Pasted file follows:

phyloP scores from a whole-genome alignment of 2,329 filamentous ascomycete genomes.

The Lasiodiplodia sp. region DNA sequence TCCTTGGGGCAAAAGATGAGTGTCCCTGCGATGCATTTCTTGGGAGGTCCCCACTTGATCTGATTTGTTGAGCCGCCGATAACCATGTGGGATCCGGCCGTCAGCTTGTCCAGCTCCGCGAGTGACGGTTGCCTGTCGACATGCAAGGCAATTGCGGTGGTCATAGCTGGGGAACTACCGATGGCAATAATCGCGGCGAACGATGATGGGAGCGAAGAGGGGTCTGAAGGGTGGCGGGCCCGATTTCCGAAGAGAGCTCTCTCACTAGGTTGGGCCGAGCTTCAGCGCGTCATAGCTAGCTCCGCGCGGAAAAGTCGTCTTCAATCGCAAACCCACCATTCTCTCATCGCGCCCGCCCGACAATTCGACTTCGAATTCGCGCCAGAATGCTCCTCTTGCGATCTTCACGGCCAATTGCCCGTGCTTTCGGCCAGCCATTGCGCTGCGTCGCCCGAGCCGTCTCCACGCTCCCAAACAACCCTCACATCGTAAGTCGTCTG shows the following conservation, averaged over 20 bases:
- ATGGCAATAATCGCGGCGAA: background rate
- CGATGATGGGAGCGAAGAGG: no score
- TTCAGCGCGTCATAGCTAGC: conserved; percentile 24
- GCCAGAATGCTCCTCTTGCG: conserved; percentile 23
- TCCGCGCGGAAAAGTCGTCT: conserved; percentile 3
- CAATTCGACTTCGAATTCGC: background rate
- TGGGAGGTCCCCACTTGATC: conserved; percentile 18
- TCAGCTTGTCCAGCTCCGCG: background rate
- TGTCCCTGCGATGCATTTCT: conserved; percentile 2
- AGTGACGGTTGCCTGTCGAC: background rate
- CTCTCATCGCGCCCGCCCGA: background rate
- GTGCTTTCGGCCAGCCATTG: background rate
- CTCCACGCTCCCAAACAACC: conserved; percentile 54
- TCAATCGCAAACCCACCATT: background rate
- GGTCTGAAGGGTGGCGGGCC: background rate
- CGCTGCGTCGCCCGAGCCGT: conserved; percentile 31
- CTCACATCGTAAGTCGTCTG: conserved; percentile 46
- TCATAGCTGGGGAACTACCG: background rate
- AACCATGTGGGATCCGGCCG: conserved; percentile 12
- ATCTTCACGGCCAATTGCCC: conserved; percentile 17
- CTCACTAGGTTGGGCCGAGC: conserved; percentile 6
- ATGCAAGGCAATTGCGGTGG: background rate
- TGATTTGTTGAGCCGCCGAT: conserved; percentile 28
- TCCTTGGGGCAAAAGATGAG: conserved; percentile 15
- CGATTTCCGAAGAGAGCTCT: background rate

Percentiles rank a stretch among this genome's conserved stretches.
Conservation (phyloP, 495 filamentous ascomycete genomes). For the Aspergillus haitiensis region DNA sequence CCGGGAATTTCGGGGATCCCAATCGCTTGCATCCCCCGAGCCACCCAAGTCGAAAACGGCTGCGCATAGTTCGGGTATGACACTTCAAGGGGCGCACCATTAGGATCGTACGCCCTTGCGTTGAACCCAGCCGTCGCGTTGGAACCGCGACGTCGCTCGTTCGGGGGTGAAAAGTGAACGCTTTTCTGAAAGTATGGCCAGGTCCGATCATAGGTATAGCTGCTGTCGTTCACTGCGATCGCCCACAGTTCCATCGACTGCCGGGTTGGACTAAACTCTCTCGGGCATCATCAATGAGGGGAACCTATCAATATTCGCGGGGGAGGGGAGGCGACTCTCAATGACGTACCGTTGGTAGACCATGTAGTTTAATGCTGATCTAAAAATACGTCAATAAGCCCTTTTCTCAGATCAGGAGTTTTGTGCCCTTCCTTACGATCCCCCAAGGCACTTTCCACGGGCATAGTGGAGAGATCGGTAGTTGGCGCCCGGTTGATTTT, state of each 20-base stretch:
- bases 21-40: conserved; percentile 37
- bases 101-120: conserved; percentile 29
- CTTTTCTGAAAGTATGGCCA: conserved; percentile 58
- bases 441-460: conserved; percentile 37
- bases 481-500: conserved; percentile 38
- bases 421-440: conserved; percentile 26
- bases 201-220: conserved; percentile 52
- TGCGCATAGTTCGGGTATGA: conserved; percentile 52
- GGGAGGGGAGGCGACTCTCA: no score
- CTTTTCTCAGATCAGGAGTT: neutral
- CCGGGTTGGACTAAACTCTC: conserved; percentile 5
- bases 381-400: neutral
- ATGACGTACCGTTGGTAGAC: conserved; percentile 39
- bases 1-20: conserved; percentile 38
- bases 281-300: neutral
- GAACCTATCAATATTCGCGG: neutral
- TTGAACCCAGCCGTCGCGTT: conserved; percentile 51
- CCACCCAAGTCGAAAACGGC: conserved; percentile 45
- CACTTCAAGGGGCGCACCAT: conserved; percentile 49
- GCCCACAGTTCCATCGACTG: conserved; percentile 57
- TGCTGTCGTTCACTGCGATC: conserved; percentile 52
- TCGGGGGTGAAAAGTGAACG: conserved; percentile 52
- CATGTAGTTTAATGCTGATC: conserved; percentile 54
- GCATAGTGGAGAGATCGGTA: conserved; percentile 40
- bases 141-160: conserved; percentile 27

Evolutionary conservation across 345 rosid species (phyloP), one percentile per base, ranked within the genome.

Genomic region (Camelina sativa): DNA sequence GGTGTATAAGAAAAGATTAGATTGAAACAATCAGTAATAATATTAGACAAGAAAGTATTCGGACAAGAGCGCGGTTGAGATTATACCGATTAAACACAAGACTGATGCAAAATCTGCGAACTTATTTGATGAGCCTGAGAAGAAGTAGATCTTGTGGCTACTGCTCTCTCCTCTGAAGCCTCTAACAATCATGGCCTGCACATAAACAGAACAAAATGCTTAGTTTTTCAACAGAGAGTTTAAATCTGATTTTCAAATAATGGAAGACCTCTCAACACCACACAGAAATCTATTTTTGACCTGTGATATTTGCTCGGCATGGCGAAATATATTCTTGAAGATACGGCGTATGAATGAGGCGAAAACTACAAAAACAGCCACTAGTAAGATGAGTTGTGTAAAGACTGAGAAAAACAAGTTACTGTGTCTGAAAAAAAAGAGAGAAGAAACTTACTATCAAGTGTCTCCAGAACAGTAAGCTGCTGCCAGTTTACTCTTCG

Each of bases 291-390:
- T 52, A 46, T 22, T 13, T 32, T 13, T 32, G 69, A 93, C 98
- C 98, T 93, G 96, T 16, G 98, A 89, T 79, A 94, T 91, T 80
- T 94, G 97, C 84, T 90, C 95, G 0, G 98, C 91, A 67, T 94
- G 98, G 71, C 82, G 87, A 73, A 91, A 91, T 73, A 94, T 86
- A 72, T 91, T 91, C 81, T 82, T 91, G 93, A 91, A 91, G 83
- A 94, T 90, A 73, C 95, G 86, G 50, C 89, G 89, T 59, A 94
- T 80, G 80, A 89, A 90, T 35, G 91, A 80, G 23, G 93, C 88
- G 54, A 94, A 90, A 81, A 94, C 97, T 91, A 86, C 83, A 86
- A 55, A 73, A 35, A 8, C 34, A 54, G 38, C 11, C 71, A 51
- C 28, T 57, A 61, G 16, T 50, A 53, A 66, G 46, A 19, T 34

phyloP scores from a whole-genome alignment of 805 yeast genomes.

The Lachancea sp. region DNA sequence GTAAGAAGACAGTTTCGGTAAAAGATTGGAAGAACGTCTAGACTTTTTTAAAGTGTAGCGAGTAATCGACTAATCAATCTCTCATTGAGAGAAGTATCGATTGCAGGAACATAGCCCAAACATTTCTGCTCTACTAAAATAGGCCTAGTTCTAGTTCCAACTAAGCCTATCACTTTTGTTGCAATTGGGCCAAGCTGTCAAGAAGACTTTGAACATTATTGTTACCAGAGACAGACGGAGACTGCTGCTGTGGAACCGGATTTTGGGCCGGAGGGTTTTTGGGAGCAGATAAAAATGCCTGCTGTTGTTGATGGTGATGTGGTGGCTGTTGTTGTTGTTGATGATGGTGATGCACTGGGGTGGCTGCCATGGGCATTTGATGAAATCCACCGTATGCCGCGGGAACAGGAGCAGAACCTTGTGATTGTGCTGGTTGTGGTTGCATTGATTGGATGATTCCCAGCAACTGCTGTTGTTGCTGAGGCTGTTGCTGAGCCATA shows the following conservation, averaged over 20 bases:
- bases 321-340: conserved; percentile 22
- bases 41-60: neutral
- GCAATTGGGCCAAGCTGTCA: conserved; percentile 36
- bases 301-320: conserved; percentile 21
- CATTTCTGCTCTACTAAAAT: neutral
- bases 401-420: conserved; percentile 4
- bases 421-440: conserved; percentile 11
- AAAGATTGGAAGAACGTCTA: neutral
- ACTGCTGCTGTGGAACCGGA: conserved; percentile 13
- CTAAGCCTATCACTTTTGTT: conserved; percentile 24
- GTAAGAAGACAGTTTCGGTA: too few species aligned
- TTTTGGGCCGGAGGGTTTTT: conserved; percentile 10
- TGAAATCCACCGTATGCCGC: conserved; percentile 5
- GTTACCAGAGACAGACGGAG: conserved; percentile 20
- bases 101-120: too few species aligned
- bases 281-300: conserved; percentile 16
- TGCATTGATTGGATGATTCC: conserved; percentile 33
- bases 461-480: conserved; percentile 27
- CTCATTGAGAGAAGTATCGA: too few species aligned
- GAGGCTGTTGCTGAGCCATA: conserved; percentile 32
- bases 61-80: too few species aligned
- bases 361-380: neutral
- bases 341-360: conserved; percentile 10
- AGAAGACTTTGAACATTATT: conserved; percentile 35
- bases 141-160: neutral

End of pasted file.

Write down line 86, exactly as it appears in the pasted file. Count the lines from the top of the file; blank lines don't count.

- TGCATTGATTGGATGATTCC: conserved; percentile 33